It was really depressing. I don't talk to him much anymore. And this is a friend of ten years. I can't imagine how what it would be like if he were my wife or something. He's "just" a friend, I don't consider him to be my life partner, I mean. But I couldn't help but think that even though we were in the same room, he was just an empty shell.

I mean, obviously, I don't think Metafilter is the problem... the problem is his, not the internets, and the thing is, I entirely understood where he was coming from.. after all, we were friends because we were so similar. There was a period of my life when I was in between jobs, and all I did too was spend time on IRC chatting with people. I probably did this for a good eight months, and it dominated my life. And I have to tell you, those "friends" whom I made really weren't friends at all. I guess, fortunately, I ultimately realized this, and decided to unplug. I messed up my passwords and so on, and cleared out my bookmarks. I sworn to myself that I wouldn't log on.

And then I got bored. And when I got bored I went out. And when I got bored I got another job. See, by hanging out with my internet "friends", I had a safety net. Even though I had real life friends, I didn't feel any need for them. Once I got rid of my internet crutch, it forced to me walk a real life again.

And I think ultimately it comes down to you... The internet or video games aren't good or bad inherently, and what you do with them depends on your self awareness. I know that I can use the internet for procrastination, so now I've gotten rid of my bookmarks, and monitor my internet habits much more. (As I was reading this thread, I was on my stationary bike... When I use the internet recreationally, it's only when it can complement something else.) I know also that I have an addictive personality, and for that very reason I don't ever have more than two drinks at one sitting. And I think that's it... the trick is to using technology to *complement* your life, not as a *replacement* of your life.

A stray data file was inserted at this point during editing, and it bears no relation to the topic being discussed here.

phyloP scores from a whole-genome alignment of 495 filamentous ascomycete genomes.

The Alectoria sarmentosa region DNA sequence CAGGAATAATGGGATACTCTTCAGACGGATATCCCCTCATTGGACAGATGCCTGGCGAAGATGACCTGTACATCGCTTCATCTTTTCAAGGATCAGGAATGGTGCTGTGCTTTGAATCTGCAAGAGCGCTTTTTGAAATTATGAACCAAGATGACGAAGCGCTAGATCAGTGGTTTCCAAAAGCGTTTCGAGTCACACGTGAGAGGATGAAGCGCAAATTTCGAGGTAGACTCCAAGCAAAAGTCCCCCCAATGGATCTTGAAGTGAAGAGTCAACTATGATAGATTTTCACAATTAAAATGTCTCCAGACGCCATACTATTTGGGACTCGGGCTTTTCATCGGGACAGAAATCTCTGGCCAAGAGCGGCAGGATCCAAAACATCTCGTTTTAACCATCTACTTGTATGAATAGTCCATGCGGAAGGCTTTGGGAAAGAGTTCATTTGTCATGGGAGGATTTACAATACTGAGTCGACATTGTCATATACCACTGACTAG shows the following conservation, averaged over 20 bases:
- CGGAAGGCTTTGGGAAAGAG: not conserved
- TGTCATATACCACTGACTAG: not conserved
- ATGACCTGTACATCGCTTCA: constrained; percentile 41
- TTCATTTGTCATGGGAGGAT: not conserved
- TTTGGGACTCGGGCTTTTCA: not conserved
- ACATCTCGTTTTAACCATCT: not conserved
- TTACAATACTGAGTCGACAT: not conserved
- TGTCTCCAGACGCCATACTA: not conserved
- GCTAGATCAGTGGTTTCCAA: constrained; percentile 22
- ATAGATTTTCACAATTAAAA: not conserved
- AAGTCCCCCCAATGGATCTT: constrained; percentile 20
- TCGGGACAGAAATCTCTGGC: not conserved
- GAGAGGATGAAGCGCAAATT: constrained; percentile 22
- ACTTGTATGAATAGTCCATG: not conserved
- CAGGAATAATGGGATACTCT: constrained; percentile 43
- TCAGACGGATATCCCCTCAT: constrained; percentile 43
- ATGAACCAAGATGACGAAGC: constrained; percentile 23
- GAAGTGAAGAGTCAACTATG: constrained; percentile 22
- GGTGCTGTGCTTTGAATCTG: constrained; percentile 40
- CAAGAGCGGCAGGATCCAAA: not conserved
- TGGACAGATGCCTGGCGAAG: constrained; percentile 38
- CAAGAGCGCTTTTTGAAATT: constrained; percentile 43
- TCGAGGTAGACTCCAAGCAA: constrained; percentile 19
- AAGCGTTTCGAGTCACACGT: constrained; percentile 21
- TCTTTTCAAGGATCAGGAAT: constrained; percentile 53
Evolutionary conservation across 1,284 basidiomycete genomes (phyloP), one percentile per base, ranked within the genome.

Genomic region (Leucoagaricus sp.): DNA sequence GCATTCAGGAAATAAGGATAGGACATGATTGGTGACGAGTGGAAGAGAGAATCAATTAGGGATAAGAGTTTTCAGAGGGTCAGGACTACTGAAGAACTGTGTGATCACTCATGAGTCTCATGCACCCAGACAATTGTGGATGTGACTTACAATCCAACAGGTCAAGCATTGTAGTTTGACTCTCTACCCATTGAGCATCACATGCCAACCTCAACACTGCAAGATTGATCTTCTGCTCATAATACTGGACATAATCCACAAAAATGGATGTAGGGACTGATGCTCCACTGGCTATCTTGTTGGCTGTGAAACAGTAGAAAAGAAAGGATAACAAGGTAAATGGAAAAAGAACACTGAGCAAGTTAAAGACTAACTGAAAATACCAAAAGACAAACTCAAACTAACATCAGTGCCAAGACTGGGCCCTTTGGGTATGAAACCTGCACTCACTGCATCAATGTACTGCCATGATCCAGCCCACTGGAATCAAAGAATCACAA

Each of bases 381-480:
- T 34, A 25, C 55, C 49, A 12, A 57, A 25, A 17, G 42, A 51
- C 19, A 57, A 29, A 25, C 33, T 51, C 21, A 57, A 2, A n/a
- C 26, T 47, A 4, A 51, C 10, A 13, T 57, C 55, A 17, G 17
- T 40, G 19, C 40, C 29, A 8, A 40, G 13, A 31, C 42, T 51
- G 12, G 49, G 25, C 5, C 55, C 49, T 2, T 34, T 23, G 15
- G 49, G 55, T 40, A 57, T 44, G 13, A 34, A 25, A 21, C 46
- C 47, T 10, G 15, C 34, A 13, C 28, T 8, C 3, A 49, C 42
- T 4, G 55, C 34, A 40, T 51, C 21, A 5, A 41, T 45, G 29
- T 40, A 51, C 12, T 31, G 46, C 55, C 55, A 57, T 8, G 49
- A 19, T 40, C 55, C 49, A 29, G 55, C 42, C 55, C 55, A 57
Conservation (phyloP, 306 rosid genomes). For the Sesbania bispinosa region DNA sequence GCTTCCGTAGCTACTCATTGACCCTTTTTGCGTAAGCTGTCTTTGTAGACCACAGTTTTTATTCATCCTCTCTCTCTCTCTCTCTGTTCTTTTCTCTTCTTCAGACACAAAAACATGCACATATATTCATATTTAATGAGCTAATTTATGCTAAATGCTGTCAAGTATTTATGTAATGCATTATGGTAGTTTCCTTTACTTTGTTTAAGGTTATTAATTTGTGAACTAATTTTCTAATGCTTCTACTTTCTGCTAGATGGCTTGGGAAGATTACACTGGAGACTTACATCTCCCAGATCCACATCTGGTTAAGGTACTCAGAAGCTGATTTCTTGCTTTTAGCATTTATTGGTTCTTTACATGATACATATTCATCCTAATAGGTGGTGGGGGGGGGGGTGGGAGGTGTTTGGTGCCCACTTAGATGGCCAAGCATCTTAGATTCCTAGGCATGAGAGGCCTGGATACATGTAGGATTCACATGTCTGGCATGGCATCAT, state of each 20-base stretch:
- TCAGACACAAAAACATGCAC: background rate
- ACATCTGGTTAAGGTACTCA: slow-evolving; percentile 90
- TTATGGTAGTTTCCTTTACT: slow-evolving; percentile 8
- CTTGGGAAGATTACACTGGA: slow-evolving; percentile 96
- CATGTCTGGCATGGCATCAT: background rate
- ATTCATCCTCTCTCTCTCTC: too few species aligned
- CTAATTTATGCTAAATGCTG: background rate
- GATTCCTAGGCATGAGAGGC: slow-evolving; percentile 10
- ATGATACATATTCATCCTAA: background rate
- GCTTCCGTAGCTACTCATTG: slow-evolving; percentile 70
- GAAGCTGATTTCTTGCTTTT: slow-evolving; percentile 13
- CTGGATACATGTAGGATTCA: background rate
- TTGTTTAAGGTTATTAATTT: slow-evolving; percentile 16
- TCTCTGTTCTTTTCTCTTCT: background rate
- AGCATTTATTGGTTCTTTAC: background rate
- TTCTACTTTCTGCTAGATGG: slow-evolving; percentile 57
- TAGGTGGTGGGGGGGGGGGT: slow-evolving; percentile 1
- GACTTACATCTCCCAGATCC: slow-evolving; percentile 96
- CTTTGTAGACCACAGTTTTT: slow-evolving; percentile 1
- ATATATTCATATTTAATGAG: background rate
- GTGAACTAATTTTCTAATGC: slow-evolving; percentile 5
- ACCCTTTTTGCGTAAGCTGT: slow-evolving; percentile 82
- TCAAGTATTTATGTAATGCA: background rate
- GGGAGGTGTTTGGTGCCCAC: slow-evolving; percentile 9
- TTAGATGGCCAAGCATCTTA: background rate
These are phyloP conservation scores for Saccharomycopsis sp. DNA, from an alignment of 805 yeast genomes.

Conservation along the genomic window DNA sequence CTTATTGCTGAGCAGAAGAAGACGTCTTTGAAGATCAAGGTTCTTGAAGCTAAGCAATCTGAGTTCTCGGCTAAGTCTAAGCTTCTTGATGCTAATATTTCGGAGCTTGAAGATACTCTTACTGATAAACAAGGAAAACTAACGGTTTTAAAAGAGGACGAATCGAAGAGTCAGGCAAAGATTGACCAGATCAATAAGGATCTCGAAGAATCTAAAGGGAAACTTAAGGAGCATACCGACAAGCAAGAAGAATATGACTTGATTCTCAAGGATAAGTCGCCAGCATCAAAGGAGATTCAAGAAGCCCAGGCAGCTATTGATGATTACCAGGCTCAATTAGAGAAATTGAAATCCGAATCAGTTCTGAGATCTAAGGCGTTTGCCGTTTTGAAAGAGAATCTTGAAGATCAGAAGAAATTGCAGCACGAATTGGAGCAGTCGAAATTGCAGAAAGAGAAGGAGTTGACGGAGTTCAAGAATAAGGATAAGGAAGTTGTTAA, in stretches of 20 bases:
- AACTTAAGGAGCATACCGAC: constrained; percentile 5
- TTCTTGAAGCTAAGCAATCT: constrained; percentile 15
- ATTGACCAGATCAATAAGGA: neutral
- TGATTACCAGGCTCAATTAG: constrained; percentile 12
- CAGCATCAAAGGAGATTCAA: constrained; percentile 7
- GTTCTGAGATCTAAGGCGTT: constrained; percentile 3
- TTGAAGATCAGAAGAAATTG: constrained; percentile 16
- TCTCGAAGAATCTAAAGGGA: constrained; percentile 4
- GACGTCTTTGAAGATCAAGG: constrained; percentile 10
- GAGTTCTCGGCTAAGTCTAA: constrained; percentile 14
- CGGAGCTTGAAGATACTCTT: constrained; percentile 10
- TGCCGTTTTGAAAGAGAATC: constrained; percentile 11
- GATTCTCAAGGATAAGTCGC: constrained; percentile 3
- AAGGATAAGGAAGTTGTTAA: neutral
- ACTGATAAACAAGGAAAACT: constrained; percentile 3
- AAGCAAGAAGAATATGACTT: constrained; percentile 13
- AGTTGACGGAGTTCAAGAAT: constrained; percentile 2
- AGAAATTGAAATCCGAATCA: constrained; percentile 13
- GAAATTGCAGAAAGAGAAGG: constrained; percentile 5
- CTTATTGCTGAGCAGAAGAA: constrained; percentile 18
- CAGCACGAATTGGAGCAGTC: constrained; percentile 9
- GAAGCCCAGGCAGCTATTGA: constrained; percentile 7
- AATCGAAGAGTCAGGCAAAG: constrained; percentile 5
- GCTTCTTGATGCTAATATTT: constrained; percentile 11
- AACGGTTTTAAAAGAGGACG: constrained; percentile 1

So yeah, the first step is self-awareness... But the second step's the really hard one... and that's a matter of will. And by gosh, it's hard... It really is.
posted by every_one_needs_a_hug_sometimes at 7:53 PM on March 28, 2007 [2 favorites]


I am really, really surprised no one has called B_B on this.

kavasa, meet beth. Hi, I'm biscotti. No ones, both of us.
posted by biscotti at 8:27 PM on March 28, 2007


Avenger has a good point: WoW is awesome.
posted by chunking express at 8:52 PM on March 28, 2007


Would the people sneering in this thread sneer as much if a partner were spending a lot of time practicing their music, or painting?

When you create a work of art or piece of music, you create something that may enrich the entire human race.

Videogames are more like highly-stylized masturbation; MMORPGS, a circle jerk.
posted by Afroblanco at 10:19 PM on March 28, 2007


"When you create a work of art or piece of music, you create something that may enrich the entire human race.

Videogames are more like highly-stylized masturbation; MMORPGS, a circle jerk."


What's wrong with masturbation or circle jerks?

This talk of "contributing to the human race" is laudable in the abstract but utterly divorced from reality. Most people don't make much of a contribution and it's an absurd standard by which to judge someone. A better standard is simply whether they are happy and aren't hurting anyone else.

I simply don't understand—or, rather, I think it's irrational—the way that many people place relative value on different activities, all of which are purely recreational. Going to bars or parties and drinking and socializing isn't productive. Listening to bands, watching movies, playing softball, or reading novels aren't productive. Watching TV isn't productive. Sitting on the front porch isn't productive. Exercising isn't productive. If someone divided all their free time each week between these activities, no one would complain that they're wasting their life. However, if such a person did all these things to the exclusion of spending time with their spouse/partner, then there would be complaints. The problem isn't the activity, it's the relationship.